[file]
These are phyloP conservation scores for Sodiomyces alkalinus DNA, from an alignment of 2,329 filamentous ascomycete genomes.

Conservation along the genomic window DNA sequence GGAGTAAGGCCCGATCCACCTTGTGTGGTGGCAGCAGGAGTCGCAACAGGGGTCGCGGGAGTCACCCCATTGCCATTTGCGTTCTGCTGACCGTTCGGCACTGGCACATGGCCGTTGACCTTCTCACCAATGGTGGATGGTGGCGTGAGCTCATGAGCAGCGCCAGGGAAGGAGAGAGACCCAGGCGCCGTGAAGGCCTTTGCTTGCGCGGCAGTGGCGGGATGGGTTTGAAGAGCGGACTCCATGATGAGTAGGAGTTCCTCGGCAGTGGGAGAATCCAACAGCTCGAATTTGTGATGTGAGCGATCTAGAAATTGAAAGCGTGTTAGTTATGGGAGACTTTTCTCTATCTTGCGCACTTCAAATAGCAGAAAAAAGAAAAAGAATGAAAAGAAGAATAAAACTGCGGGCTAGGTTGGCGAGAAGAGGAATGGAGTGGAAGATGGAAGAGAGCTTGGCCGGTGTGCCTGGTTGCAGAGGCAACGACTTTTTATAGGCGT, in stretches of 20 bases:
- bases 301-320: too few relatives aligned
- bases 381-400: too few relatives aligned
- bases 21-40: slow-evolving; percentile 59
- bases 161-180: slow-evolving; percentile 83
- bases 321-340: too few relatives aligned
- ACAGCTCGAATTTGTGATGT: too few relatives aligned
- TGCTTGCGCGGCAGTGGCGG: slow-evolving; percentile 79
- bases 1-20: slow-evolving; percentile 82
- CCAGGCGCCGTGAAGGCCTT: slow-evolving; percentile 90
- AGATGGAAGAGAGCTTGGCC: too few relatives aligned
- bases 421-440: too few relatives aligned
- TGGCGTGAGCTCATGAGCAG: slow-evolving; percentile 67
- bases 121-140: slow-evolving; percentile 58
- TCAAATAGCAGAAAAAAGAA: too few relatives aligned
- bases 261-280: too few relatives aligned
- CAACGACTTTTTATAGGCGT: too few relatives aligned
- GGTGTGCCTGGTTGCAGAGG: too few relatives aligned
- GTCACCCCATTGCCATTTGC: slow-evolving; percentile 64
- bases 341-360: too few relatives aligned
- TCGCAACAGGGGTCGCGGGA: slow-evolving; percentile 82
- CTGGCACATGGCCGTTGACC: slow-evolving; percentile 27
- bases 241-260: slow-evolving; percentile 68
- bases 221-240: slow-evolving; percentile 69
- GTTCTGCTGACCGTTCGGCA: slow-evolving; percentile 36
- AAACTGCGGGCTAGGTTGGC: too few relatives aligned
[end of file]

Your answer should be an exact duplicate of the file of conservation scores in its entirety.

These are phyloP conservation scores for Sodiomyces alkalinus DNA, from an alignment of 2,329 filamentous ascomycete genomes.

Conservation along the genomic window DNA sequence GGAGTAAGGCCCGATCCACCTTGTGTGGTGGCAGCAGGAGTCGCAACAGGGGTCGCGGGAGTCACCCCATTGCCATTTGCGTTCTGCTGACCGTTCGGCACTGGCACATGGCCGTTGACCTTCTCACCAATGGTGGATGGTGGCGTGAGCTCATGAGCAGCGCCAGGGAAGGAGAGAGACCCAGGCGCCGTGAAGGCCTTTGCTTGCGCGGCAGTGGCGGGATGGGTTTGAAGAGCGGACTCCATGATGAGTAGGAGTTCCTCGGCAGTGGGAGAATCCAACAGCTCGAATTTGTGATGTGAGCGATCTAGAAATTGAAAGCGTGTTAGTTATGGGAGACTTTTCTCTATCTTGCGCACTTCAAATAGCAGAAAAAAGAAAAAGAATGAAAAGAAGAATAAAACTGCGGGCTAGGTTGGCGAGAAGAGGAATGGAGTGGAAGATGGAAGAGAGCTTGGCCGGTGTGCCTGGTTGCAGAGGCAACGACTTTTTATAGGCGT, in stretches of 20 bases:
- bases 301-320: too few relatives aligned
- bases 381-400: too few relatives aligned
- bases 21-40: slow-evolving; percentile 59
- bases 161-180: slow-evolving; percentile 83
- bases 321-340: too few relatives aligned
- ACAGCTCGAATTTGTGATGT: too few relatives aligned
- TGCTTGCGCGGCAGTGGCGG: slow-evolving; percentile 79
- bases 1-20: slow-evolving; percentile 82
- CCAGGCGCCGTGAAGGCCTT: slow-evolving; percentile 90
- AGATGGAAGAGAGCTTGGCC: too few relatives aligned
- bases 421-440: too few relatives aligned
- TGGCGTGAGCTCATGAGCAG: slow-evolving; percentile 67
- bases 121-140: slow-evolving; percentile 58
- TCAAATAGCAGAAAAAAGAA: too few relatives aligned
- bases 261-280: too few relatives aligned
- CAACGACTTTTTATAGGCGT: too few relatives aligned
- GGTGTGCCTGGTTGCAGAGG: too few relatives aligned
- GTCACCCCATTGCCATTTGC: slow-evolving; percentile 64
- bases 341-360: too few relatives aligned
- TCGCAACAGGGGTCGCGGGA: slow-evolving; percentile 82
- CTGGCACATGGCCGTTGACC: slow-evolving; percentile 27
- bases 241-260: slow-evolving; percentile 68
- bases 221-240: slow-evolving; percentile 69
- GTTCTGCTGACCGTTCGGCA: slow-evolving; percentile 36
- AAACTGCGGGCTAGGTTGGC: too few relatives aligned